College football fans and pundits have been pondering this week whether Northwestern's prime time game against Ohio State this Saturday is the biggest game in the program's history (e.g., here and here). Because of the hype, excitement, energy, and sheer magnitude surrounding the game, some analysts imply that Northwestern will play like a team possessed, transcending their normal limits, a la Penn State at home against the Buckeyes in 2005.
Ohio State might very well get Northwestern's A+ game
tomorrow Saturday night, but I question whether that's a given, or even a likelihood. When you put performers on the biggest, brightest stages for the first time in their lives, some of them thrive under the ultra-high pressure and glare, but others wilt. And you never really know which way they'll react until the moment arrives.
The reason this is Northwestern's biggest game in history is that they've never played in a truly marquee game before. When they dismantled Miss State in the Gator Bowl, two other Big Ten teams were playing simultaneously in more prestigious bowl games on other channels. Prior to that game, you could argue that all of Northwestern's great victories - in 1995, 1996, 2000, 2012 - occurred in games that "flew under the radar." You know, 12 noon regional games, which Midwestern football junkies like you and me watched, but few outside of the Midwest even knew were going on.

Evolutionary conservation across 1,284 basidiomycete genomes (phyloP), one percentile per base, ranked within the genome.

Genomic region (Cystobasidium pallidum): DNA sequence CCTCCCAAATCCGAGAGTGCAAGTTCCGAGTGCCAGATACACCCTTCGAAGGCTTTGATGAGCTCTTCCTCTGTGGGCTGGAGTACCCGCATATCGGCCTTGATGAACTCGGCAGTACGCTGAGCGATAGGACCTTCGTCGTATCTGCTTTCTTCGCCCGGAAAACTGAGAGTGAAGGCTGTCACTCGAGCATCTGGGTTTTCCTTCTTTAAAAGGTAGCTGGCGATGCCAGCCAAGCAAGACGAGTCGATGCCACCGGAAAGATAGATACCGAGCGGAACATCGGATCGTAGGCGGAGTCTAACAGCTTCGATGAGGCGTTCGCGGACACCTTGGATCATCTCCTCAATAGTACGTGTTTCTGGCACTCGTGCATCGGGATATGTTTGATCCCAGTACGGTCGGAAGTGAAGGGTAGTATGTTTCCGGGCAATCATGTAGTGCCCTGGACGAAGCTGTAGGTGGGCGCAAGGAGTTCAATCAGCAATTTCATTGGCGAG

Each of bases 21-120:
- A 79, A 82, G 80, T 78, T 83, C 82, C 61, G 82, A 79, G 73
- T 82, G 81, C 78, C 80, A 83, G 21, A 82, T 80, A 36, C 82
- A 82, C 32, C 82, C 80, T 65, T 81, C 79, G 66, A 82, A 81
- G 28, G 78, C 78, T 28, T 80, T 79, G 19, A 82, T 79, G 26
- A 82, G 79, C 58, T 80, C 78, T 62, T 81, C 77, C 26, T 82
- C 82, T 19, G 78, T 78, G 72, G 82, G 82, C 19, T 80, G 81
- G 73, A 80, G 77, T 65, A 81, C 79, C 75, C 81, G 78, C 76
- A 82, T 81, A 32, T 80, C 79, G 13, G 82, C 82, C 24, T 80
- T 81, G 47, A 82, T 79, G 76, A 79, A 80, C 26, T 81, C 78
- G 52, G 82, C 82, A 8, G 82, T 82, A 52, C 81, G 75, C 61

How will Northwestern's players react to being in "primetime" for the first time? I guess we'll find Saturday night.